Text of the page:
History of the Métis in Saskatoon
The dominant historical narrative indicates that Saskatoon was “founded” as a temperance colony by Ontario Protestants in 1882. However, the site of Saskatoon was occupied by the Métis prior to 1882. In 1924, Patrice Fleury, a Métis leader during the 1885 Resistance, recounted assisting in an organized bison hunt in the spring of 1858 in the Saskatoon area. He recalled meeting Gabriel Dumont, then a young man renowned for being a great shot and for being perfectly fearless. The Métis frequently hunted in the bison-feeding grounds of the plains east, west, and south of present-day Saskatoon, where “buffalo grass” was plentiful and the river accessible. The vast herds made these plains a permanent summer pasture.
A 1927 memoir by Archie Brown tells of a bison hunt in what is now Saskatoon, which Gabriel Dumont related to him:
During the first snowfall a party of them (Dumont and his bison-hunting party) were running buffalo on the flats where Saskatoon now stands. He had shot a buffalo and, getting off his horse straddled the buffalo intending to cut its throat. The buffalo rose to its feet and started with him on its back or neck. He soon fell off, however, and the buffalo went a short distance and fell again. He then finished him and he had a ride on a wild buffalo.
By the 1870s, present-day Saskatoon was part of a larger Métis community that included the Southbranch Settlements (St. Louis, St. Laurent, Batoche, Petite Ville, and Toround’s Coulee or Fish Creek) to the north and the La Prairie Round Settlement (Round Prairie, near Dundurn) to the south. During this time, the Métis also used a Red River cart trail from Batoche to Moose Woods (the present-day Whitecap Dakota First Nation) which went through what is now Saskatoon. Saskatoon also had a Métis name. As late as 1889, Gabriel Dumont called Saskatoon “Bois de flèche” or Arrow Woods. For the Métis, the area in and around Saskatoon was more than a hunting ground, they also had the beginnings of a permanent settlement here. They had riverlots in the Saskatoon region that they wanted to ensure their title to, but the Temperance Society’s leader John Lake worked with the federal government to take this land away from them in the early 1880s.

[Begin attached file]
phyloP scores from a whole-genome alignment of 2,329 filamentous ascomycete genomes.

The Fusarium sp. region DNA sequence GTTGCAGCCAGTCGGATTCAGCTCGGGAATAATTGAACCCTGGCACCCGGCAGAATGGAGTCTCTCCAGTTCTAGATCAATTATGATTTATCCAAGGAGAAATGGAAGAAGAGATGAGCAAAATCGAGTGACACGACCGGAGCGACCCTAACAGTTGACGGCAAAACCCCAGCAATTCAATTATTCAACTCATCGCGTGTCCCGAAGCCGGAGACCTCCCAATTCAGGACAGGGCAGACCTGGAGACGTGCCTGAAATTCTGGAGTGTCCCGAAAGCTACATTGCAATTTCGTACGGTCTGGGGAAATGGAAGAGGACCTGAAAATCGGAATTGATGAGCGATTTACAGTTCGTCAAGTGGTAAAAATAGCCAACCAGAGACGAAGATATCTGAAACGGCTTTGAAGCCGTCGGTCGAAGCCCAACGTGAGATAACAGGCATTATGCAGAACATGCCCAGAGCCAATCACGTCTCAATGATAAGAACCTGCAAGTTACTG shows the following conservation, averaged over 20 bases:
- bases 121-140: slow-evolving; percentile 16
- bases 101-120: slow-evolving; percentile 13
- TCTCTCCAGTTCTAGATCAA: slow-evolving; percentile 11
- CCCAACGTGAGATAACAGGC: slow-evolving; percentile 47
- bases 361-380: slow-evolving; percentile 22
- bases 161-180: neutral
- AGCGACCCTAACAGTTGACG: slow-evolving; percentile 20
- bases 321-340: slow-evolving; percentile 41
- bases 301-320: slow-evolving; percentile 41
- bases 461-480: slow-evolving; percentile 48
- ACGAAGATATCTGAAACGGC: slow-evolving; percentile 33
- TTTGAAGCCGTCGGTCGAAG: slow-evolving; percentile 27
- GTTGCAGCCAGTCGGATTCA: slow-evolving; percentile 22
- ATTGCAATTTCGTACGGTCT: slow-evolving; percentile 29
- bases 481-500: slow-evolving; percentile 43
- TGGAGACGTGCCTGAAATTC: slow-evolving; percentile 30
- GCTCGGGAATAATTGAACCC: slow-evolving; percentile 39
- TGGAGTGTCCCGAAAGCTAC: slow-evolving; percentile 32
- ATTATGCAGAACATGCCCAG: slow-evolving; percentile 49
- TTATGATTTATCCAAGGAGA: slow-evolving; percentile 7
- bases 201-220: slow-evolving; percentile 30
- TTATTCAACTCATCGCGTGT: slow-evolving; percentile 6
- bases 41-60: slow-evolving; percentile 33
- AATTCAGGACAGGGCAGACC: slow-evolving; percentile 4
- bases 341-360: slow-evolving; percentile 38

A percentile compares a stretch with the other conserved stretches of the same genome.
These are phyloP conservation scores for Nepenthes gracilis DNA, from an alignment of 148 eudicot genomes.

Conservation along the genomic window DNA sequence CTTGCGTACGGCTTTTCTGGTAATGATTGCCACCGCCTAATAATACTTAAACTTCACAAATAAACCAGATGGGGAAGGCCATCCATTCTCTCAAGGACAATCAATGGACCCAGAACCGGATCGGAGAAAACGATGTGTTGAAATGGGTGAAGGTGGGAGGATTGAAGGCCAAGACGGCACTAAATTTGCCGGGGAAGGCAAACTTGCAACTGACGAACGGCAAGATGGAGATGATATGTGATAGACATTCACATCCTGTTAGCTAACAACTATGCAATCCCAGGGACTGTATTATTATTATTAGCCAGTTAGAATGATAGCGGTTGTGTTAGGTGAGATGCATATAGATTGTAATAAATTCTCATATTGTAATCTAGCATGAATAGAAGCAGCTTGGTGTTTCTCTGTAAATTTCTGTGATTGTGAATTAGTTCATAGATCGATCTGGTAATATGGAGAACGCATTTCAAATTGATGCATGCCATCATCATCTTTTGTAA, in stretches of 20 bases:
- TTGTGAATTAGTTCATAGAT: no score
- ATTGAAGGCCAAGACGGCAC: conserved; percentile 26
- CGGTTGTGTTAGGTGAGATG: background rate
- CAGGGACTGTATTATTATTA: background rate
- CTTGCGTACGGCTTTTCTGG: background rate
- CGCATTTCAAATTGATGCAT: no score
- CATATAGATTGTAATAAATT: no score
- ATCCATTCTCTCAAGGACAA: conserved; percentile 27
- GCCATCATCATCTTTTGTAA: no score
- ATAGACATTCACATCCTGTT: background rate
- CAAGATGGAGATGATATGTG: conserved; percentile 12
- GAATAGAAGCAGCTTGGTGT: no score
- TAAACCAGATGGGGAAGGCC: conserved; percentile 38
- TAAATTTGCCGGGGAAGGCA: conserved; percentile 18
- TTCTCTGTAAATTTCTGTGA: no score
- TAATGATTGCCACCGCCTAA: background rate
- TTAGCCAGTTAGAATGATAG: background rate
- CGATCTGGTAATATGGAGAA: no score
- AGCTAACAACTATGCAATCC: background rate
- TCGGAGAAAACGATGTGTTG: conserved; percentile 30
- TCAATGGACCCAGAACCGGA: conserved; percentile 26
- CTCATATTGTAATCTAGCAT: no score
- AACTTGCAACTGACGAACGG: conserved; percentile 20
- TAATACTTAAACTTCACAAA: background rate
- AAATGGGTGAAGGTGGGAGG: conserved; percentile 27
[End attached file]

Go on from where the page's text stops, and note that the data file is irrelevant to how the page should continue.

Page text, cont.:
Before it was incorporated as a city, Saskatoon had a significant Métis presence, including various nearby Road Allowance communities, such as “Frenchmen’s Flats” and Round Prairie. Métis Road Allowance communities, largely residents from Round Prairie, existed in Saskatoon’s Nutana and Exhibition areas well into the 1950s. Members of the Saskatoon Métis community were active in Métis politics and activism from the 1940s, but especially during the 1960s and ‘70s, when they established a number of Métis Society of Saskatchewan Locals and were involved in developing social programs to benefit community members. In 1980, the Gabriel Dumont Institute began operations in Saskatoon, providing the city’s Métis residents with educational, technical, vocational, and cultural programming while establishing a provincial presence to meet its mission. Today, Saskatoon is home to a large vibrant Métis community of over 15,000.
Red River Carts / Lii Shaarets
Noisy but versatile, Red River carts crisscrossed what are now the western plains and parkland areas along a series of well-worn trails during much of the nineteenth century. These two-wheeled carts became so identified with the Métis that the Plains First Nations sign language symbol for the Métis literally meant “half-wagon, half-man.” Red River carts could carry 200-500 kilograms of freight and could travel 30-80 kilometres a day, both of which depended on whether they were pulled by a horse or an ox. Oxen could haul more freight but they covered less distance than horses. Organized into long cart trains, Métis traders travelled extensively across the numerous cart trails, which linked settlements together before the coming of the railway and extended beyond the International Boundary to their relatives in communities established beforehand. Many of these Red River cart trails would later become roads and highways in Western Canada.